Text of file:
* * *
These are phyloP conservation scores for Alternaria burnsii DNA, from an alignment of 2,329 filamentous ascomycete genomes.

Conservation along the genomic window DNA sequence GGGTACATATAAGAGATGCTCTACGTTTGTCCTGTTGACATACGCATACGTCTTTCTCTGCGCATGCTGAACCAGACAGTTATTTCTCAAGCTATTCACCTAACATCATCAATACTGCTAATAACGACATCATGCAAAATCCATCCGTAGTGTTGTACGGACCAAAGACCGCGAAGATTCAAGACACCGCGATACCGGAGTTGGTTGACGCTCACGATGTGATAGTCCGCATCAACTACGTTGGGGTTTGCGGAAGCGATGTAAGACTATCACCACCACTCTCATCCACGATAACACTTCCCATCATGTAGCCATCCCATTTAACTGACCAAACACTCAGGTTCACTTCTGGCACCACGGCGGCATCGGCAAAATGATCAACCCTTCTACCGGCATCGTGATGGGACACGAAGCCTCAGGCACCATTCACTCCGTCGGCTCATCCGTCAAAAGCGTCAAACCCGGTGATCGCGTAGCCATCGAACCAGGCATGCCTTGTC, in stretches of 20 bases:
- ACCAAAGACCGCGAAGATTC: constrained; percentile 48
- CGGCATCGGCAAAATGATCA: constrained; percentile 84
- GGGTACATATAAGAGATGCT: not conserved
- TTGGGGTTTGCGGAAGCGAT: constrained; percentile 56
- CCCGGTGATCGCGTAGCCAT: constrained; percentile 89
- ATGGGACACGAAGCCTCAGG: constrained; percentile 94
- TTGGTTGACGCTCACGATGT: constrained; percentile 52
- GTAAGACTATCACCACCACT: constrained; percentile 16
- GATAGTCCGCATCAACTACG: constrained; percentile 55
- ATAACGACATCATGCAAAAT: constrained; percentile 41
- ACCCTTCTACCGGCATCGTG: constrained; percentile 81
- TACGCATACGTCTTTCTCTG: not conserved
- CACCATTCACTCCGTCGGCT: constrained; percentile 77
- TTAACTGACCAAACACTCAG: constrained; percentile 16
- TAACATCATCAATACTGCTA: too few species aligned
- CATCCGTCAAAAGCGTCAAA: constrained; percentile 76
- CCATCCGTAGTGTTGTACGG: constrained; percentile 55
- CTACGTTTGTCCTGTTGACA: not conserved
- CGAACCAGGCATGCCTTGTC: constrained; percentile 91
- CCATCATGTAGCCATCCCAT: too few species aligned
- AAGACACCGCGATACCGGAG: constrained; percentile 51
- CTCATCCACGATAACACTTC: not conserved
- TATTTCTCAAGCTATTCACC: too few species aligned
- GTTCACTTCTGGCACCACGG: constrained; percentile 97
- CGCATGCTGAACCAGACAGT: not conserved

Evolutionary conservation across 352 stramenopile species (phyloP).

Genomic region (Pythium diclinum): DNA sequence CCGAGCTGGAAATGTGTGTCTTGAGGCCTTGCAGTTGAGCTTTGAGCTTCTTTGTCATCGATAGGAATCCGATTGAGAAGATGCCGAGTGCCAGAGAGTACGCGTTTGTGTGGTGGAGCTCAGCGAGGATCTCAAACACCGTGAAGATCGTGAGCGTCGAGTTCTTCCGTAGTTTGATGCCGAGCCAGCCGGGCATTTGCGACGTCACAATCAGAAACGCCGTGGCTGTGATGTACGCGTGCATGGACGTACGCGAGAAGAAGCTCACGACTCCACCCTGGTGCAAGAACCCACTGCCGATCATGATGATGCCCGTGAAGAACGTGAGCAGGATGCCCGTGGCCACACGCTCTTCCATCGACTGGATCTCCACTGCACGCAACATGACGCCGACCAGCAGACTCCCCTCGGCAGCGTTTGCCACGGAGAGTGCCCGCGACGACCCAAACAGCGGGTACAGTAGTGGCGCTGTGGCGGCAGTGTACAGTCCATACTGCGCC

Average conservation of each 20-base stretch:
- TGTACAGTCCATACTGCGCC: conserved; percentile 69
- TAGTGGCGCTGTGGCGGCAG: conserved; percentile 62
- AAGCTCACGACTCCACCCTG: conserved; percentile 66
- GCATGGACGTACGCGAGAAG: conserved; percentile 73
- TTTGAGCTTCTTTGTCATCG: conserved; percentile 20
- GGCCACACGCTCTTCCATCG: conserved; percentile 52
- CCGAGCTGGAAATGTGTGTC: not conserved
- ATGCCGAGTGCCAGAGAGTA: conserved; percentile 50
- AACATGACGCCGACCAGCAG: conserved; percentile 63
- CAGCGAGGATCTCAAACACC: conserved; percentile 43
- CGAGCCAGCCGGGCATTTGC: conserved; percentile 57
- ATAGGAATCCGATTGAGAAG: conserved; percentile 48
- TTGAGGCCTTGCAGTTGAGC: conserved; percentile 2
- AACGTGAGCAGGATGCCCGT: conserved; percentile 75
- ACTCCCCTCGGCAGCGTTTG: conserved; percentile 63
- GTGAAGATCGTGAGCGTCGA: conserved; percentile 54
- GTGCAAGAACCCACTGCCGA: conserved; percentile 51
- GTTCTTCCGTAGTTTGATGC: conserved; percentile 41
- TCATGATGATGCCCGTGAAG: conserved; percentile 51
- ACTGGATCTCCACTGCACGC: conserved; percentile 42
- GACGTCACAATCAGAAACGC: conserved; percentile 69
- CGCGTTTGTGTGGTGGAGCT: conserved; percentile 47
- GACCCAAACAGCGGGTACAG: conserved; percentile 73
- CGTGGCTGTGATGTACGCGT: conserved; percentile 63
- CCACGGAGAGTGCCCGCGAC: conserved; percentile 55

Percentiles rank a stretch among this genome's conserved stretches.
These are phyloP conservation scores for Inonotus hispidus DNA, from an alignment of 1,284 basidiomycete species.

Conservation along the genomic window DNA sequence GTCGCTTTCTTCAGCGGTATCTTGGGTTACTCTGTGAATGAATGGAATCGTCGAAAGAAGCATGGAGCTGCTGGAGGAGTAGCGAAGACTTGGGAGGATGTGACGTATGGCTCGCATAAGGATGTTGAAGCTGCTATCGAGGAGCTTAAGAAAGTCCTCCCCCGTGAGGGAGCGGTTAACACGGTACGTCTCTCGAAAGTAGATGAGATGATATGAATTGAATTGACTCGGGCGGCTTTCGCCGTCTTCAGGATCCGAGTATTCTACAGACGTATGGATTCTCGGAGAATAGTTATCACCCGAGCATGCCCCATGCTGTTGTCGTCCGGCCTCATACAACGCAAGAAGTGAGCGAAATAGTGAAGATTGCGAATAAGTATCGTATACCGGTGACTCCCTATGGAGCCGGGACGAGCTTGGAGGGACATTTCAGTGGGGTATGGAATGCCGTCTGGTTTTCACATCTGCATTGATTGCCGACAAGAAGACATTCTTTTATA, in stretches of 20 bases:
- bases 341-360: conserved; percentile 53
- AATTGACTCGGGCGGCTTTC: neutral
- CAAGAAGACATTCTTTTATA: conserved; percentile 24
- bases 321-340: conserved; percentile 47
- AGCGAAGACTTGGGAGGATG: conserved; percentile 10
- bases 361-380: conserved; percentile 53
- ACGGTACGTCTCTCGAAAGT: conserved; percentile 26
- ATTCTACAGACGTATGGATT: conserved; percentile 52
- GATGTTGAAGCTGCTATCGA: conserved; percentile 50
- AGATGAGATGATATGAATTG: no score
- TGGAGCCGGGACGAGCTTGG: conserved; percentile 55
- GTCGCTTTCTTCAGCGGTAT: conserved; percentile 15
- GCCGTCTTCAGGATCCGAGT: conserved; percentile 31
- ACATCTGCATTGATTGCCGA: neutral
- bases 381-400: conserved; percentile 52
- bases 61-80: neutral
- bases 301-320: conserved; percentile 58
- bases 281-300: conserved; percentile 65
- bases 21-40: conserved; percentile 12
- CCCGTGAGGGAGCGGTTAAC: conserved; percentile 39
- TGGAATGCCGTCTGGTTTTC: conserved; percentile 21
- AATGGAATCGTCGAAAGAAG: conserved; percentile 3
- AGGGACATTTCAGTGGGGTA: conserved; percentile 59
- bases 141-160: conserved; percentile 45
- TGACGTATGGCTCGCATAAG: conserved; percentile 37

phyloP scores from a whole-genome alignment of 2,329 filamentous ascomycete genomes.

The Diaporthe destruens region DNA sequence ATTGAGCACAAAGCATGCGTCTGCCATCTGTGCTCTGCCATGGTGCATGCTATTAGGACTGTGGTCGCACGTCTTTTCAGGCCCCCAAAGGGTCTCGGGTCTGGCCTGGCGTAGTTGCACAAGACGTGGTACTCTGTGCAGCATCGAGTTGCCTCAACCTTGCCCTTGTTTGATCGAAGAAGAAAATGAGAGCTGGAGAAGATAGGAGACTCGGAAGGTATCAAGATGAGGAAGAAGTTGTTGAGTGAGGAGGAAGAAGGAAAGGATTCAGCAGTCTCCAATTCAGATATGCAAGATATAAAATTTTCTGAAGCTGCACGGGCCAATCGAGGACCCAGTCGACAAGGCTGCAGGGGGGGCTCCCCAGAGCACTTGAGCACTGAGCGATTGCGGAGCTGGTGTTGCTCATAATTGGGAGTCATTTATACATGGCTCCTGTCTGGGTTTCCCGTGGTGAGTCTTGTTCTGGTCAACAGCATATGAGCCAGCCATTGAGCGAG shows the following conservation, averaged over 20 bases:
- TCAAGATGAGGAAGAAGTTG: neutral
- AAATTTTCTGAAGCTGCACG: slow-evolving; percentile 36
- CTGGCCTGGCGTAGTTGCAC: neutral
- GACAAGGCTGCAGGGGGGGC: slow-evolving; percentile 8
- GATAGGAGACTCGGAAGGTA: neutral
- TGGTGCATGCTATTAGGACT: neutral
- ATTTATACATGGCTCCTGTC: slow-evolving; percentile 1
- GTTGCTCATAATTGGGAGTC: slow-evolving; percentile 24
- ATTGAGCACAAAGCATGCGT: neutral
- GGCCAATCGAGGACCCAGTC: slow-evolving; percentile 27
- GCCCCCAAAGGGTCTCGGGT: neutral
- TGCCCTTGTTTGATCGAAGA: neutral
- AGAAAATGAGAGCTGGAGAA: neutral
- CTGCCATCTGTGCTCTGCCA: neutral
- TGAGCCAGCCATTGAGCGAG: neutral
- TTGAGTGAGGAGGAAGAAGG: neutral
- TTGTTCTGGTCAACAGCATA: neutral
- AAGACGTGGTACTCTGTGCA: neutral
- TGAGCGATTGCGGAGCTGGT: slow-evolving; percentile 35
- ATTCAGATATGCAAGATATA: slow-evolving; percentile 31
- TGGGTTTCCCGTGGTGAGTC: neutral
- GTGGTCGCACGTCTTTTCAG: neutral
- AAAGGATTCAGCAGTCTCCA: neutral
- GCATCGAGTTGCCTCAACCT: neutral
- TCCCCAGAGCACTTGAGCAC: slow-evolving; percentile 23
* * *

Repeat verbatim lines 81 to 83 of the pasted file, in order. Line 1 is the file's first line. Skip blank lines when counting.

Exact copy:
- AGGGACATTTCAGTGGGGTA: conserved; percentile 59
- bases 141-160: conserved; percentile 45
- TGACGTATGGCTCGCATAAG: conserved; percentile 37